The storage advance, which G.E. is announcing on Monday, is just a laboratory success at this stage. The new technology must be made to work in products that can be mass-produced at affordable prices.
But optical storage experts and industry analysts who were told of the development said it held the promise of being a big step forward in digital storage with a wide range of potential uses in commercial, scientific and consumer markets.
A crucial challenge for the team, which has been working on this project since 2003, has been to find the materials and techniques so that smaller holograms reflect enough light for their data patterns to be detected and retrieved.
The recent breakthrough by the team, working at the G.E. lab in Niskayuna, N.Y., north of Albany, was a 200-fold increase in the reflective power of their holograms, putting them at the bottom range of light reflections readable by current Blu-ray machines.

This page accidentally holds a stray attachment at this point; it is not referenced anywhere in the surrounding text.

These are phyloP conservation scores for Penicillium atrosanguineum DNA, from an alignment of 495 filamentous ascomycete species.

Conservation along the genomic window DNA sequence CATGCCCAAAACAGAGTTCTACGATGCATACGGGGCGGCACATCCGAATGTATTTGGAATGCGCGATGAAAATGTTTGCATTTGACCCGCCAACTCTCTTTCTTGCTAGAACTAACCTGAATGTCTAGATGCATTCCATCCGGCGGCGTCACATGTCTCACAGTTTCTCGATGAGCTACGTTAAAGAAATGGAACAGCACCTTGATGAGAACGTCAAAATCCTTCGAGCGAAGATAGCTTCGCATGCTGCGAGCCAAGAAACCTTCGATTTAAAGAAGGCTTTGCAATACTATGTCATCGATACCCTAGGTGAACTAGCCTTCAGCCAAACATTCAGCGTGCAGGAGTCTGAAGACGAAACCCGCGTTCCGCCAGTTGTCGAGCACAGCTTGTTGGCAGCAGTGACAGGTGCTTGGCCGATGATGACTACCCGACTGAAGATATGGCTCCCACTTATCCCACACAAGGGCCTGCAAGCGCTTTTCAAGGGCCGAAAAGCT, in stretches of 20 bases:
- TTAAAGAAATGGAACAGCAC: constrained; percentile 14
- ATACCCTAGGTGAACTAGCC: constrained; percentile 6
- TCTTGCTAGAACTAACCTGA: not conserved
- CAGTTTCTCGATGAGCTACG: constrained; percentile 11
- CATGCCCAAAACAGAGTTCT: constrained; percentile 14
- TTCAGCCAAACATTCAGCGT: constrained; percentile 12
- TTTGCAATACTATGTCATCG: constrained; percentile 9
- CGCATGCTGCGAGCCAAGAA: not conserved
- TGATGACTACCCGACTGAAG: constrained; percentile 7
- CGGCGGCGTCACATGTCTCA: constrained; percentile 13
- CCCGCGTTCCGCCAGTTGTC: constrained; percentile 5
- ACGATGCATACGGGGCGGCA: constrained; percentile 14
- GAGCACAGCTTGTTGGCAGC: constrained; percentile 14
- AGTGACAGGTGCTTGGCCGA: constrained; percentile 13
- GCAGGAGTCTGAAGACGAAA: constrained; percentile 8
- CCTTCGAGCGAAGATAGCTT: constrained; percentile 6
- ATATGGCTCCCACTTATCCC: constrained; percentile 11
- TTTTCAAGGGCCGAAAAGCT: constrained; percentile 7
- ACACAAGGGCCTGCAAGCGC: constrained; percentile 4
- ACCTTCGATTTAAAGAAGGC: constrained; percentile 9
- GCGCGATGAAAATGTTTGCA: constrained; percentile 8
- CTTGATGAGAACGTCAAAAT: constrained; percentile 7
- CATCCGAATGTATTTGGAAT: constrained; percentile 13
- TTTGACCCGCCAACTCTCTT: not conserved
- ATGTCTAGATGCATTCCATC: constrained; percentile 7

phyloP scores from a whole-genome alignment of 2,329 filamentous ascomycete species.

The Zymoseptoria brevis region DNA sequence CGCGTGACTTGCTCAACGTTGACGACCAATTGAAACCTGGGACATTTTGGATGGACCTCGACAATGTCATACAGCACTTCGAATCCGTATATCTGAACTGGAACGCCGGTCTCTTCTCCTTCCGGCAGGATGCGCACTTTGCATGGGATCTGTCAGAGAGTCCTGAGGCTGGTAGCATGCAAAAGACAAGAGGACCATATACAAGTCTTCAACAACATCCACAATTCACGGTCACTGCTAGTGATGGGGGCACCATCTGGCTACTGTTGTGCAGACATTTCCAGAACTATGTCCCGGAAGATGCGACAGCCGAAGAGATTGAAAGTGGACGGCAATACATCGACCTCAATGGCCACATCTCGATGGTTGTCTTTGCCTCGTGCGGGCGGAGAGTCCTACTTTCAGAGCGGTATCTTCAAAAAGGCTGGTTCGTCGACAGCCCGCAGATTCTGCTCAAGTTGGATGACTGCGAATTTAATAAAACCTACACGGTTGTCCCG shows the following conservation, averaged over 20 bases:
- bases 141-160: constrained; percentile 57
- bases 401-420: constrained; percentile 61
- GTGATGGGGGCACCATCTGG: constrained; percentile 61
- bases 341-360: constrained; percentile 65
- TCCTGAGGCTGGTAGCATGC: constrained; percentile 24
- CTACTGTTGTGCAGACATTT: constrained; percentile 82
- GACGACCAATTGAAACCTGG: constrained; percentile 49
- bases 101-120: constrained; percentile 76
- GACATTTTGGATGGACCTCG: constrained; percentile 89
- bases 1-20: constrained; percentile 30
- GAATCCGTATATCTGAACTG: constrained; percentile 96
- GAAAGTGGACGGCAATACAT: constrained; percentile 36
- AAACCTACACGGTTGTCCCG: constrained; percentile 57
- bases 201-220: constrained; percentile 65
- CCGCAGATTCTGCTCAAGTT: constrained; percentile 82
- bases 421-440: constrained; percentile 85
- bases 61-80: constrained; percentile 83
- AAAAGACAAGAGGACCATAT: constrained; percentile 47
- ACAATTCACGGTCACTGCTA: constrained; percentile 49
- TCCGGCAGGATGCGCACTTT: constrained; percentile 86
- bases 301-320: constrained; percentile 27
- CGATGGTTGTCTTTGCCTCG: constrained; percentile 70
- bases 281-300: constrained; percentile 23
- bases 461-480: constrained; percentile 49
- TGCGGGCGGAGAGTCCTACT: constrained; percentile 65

“We’re in the ballpark,” said Brian Lawrence, the scientist who leads G.E.’s holographic storage program. “We’ve crossed the threshold so we’re readable.”
In G.E.’s approach, the holograms are scattered across a disc in a way that is similar to the formats used in today’s CDs, conventional DVDs and Blu-ray discs. So a player that could read microholographic storage discs could also read CD, DVD and Blu-ray discs. But holographic discs, with the technology G.E. has attained, could hold 500 gigabytes of data. Blu-ray is available in 25-gigabyte and 50-gigabyte discs, and a standard DVD holds 5 gigabytes.
Technically not likely to be used in the mainstream, but a huge step in storage media for those of us that still can't warm up to storing data on hard drives.